The classic 1989 study by Mark Nathan Cohen, Health and the Rise of Civilization, provides a magisterial survey of the evolution and origins of infectious disease and chronic illnesses starting two million years ago. The first experiments with agriculture, 10,000 years ago, reduced food diversity to reliance on just a few staples and resulted in those foods becoming less nutritious through domestication. Osteoporosis followed, while cancer and infectious disease gained a foothold in bodies that genetically had not changed – we are still Paleolithic people today.

Research Reveals Nutritional Causes of Disease

In the 1930s, dentist Weston A. Price conducted a study to compare the development of teeth and facial bone structure between cultures all over the world, over several generations, and corresponding that with their traditional diets. This research uncovered what essential nutrients were present in the diets of those “primitives” who were totally healthy.

Price also discovered that those Western societies which had adopted a refined carbohydrate diet (today called the standard American diet or SAD), showed a high prevalence of bad teeth and chronic illness. This is considered the beginning of the study of nutritional medicine as a science.

Subsequent research has shown that hunter-gatherer societies get a minimum of 60,000 mg vitamin C per day from their diet, while modern Western diets are often virtually devoid of this essential vitamin.

In 1983, two researchers affiliated with Cornell University began a groundbreaking 20-year study that compared the disease burden of Chinese and American peoples. The results showed that the “diseases of affluence” include cancer, leukemia, diabetes, and coronary disease – all triggered by a lack of essential nutrients that are refined out of our food. The “diseases of poverty” are infectious diseases, tuberculosis, and parasites due to malnutrition from overall calorie and protein scarcity.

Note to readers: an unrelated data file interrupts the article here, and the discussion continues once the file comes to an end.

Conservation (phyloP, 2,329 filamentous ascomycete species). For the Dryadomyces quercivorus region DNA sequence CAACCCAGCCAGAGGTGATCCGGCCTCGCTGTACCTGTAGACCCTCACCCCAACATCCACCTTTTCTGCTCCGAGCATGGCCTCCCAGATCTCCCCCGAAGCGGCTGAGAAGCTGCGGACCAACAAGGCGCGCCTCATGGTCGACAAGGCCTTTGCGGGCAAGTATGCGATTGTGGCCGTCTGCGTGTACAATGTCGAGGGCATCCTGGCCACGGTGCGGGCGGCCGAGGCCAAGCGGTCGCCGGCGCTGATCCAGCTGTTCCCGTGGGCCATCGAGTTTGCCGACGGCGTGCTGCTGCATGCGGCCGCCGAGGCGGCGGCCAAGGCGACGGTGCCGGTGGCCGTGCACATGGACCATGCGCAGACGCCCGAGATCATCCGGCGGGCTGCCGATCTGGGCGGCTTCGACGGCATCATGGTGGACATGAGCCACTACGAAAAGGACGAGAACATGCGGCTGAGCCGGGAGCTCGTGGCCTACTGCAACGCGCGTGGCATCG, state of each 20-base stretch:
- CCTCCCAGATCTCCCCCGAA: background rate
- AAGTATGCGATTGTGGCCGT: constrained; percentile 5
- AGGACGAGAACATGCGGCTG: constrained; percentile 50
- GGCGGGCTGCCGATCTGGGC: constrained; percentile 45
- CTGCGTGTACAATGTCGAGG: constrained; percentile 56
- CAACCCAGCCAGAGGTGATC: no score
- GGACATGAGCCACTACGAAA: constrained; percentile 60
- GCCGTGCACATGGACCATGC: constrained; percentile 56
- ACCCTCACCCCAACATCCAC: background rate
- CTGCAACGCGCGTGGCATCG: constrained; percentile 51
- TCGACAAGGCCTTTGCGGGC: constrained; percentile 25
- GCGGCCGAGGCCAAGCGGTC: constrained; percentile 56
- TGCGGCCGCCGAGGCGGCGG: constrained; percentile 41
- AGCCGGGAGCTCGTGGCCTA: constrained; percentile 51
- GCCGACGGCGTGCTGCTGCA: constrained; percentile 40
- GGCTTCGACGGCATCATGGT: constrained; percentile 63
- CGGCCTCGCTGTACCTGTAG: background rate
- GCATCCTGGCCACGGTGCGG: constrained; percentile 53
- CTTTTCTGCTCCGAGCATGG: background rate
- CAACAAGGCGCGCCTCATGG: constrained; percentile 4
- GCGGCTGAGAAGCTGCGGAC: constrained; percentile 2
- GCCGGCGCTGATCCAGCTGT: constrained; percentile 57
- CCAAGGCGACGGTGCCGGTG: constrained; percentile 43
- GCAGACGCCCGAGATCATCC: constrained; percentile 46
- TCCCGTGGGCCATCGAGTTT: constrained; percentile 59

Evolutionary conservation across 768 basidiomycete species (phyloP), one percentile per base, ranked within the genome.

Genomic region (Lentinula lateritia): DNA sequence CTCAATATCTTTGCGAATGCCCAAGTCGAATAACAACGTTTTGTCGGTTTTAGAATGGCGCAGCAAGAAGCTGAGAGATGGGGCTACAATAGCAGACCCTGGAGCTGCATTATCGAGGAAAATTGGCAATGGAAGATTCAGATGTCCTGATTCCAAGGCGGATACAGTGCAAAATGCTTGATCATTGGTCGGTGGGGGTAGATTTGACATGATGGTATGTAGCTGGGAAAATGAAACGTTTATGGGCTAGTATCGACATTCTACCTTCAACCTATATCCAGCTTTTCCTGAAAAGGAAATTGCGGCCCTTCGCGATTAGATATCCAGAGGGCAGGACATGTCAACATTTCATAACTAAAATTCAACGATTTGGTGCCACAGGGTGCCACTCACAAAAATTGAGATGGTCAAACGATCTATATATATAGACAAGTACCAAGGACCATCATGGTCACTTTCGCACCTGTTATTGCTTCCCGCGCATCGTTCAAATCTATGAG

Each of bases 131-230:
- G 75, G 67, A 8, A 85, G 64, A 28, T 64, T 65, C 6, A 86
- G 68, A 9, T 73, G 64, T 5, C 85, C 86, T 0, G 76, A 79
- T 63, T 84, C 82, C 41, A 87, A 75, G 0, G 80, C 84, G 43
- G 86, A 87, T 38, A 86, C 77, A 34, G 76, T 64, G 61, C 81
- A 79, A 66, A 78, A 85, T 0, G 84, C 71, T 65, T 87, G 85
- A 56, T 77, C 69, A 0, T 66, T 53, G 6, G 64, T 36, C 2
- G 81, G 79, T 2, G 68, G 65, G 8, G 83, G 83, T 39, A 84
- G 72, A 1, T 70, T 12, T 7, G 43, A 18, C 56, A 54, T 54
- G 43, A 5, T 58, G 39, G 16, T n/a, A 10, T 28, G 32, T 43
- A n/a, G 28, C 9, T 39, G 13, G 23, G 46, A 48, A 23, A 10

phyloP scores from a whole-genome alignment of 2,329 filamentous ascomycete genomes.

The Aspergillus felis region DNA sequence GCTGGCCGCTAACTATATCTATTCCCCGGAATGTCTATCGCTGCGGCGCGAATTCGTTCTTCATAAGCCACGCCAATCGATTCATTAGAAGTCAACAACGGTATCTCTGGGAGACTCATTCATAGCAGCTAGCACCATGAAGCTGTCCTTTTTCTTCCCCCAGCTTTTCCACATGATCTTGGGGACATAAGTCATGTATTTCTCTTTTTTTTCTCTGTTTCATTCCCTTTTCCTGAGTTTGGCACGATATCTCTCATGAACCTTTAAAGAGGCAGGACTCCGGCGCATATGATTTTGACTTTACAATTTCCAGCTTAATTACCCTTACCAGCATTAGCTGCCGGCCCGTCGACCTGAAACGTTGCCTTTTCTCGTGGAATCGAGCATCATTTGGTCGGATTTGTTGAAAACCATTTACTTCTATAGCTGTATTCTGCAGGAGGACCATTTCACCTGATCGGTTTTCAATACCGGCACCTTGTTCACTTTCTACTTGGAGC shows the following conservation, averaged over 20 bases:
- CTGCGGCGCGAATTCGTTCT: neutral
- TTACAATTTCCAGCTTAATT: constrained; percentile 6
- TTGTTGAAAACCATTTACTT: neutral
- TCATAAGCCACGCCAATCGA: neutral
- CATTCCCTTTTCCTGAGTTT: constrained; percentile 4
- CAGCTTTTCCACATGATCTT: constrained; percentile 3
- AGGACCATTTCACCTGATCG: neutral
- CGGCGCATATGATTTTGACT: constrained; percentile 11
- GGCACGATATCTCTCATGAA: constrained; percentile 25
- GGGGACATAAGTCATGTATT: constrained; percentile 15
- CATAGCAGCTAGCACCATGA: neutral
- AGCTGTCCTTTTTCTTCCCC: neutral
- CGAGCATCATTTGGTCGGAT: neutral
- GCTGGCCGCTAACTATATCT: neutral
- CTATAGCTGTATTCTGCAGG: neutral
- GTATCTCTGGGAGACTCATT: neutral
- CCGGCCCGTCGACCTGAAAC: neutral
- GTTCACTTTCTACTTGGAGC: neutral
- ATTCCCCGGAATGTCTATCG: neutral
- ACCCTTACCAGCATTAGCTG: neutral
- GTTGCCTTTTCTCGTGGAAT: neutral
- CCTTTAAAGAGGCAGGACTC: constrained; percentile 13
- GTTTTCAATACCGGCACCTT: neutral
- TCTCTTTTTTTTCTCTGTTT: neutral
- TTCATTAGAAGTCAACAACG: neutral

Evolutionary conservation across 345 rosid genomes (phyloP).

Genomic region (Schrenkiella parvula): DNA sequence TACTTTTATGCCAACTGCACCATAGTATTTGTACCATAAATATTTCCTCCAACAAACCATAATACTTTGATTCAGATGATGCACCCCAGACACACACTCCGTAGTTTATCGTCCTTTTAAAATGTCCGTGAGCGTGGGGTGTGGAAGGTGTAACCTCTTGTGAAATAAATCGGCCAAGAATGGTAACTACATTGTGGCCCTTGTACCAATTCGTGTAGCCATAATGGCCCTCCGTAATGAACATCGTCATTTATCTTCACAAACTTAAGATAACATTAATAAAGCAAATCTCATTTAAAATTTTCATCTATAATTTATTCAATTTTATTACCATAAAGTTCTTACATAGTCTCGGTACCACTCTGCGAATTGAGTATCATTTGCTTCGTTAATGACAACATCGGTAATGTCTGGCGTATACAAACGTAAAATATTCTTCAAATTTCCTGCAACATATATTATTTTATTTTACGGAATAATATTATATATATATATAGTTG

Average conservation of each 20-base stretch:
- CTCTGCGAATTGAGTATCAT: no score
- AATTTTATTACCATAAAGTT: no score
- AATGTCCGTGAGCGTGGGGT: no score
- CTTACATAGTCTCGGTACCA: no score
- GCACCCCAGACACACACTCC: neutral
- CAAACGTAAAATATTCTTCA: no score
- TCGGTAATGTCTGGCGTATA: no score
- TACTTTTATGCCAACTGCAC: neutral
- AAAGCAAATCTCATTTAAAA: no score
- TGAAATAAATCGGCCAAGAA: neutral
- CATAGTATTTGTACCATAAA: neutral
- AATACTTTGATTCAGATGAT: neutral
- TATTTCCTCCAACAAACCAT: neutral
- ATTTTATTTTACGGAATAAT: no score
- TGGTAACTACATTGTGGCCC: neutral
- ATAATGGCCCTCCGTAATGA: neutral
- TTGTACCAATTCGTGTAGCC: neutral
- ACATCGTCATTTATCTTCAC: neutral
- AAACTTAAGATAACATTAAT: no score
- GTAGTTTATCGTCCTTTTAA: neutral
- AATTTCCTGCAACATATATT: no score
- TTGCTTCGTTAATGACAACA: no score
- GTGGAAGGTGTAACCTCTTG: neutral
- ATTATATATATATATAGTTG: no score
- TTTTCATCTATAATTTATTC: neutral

As in Dr. Price’s research, the results also show that once food intake became adequate, optimal health depended on the same set of essential nutrients, and illness was associated with our denatured SAD (see Campbell and Campbell, The China Study 2005).

At a conference in May 2003 at Mount Sinai’s School of Medicine in New York co-hosted by the U.S. Environmental Protection Agency (EPA), researchers examined the so-called “Barker hypothesis” named after a British physician who noted that “exposures and risk factors encountered early in life can predispose an individual to the development of disease later in life.” Today we call such illnesses epigenetic (for more on this see my feature published in the February 2017 Vitality)[3], and chief among these are Parkinson’s, cancer, and Alzheimer’s.

How the Environment Affects Kids’ Health

At the WHO conference mentioned earlier, we learned that when a fetus or child is exposed to environmental neurotoxins (such as pesticides or solvents), “silent damage is inflicted” on the brain that contributes much later to overwhelming damage. These include the following: